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The cloud and Office keep Microsoft afloat during PC slump

And once again, phones were a big bummer for the company.
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It's been clear for a while that a big part of Microsoft's future is ensconced in the cloud, and its latest (Q2 2017) earnings report just drives that point home. Wall Street types have been paying close attention to the company's Azure cloud services, and with good reason — Microsoft almost doubled its Azure revenue since this time last year, making up a considerable chunk of the Intelligent Cloud unit's 8 percent revenue bump.

Wall Street types have been keeping a close eye on Azure as more people flock to it, and rightly so: usage has nearly doubled since the year-ago quarter. Azure has always played second fiddle to Amazon's more widely used Web Services, but it still packs potential for big growth (and lots of extra dollar signs). We're seeing similar jumps when it comes to many Microsoft cloud segments, too: the company's lucrative server and cloud services business is up 12 percent over last year and in the Productivity and Business Processes bucket, money generated from Office consumer products and cloud services was up 22 percent.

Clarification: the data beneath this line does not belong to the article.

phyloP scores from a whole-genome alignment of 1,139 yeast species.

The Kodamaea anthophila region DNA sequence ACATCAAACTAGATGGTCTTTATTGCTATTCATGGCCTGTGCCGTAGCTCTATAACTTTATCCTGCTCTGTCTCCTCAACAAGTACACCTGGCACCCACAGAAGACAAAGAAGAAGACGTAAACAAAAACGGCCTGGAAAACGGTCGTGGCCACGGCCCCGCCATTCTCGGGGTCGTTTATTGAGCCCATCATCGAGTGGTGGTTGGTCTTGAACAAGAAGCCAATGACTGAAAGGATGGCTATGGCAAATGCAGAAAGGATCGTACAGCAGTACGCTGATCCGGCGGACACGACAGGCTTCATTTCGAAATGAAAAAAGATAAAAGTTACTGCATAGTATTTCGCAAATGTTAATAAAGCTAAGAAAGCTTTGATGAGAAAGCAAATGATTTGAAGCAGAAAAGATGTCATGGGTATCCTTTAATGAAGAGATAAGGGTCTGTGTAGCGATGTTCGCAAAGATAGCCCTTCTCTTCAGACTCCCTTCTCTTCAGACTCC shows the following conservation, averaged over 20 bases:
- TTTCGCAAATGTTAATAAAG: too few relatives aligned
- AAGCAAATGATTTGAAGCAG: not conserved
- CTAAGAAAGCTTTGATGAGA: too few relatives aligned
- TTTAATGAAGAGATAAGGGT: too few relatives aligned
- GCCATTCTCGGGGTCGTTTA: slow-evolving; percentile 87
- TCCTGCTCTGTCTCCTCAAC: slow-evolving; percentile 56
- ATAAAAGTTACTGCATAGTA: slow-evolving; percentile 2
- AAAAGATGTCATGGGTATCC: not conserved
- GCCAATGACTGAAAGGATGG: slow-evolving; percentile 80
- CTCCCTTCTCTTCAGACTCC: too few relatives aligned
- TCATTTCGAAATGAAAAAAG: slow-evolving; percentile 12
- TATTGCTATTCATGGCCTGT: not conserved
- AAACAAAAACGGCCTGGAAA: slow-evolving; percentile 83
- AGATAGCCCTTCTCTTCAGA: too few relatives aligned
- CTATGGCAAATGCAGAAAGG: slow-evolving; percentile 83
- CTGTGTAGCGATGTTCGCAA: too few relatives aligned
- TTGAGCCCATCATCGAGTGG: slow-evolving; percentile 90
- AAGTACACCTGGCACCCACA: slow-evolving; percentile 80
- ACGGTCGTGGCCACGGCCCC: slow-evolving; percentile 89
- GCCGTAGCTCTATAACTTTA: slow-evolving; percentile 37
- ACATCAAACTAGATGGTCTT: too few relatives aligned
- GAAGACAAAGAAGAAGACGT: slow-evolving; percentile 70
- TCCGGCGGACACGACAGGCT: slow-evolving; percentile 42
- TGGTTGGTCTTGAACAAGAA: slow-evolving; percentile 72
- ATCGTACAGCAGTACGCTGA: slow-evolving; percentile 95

Speaking of productivity, a note for your avid earnings watchers: Microsoft's report looks a little different this time because it fully factors in the costs of the LinkedIn acquisition. That means there are two sets of numbers to consider if you're looking at how Microsoft's productivity division is doing, but more interesting than that is how LinkedIn — the world's most valuable/obnoxious social network — generated a cool $228 million for Microsoft in just three weeks. The flip side? LinkedIn's net income was way in the negatives; think a loss of $100 million.

Meanwhile, the stuff we generally consider more fun didn't do quite as hot. Take the More Personal Computing division, for instance — it's the wondrous place where Microsoft lumps its Windows license revenue, along with money garnered from gaming and device sales. This business unit as a whole took a five percent hit (down to $11.8 billion) compared to the last year, and Microsoft was quick to point out in its earnings release that slumping phone revenues were to blame.

Despite Surface Phone rumors that never seem to die, Windows Phones like the Lumia 950 and 950 XL have failed to moved the needle the way Microsoft always hoped they would. And speaking of Surface, Microsoft pulled in slightly less money off its line of high-powered convertibles than it did this time last year, but only just — we're looking at a 2 percent hit, but sales could rally thanks to a juicy (but temporary) price cut. Then again, this quarter includes all of our frenzied holiday shopping, so there's no way Microsoft doesn't wish it did better. The one silver lining is that Microsoft's revenue from licensing Windows 10 to PC makers was up 10 percent; too bad Gartner says we're in 5th straight year of declining PC sales.

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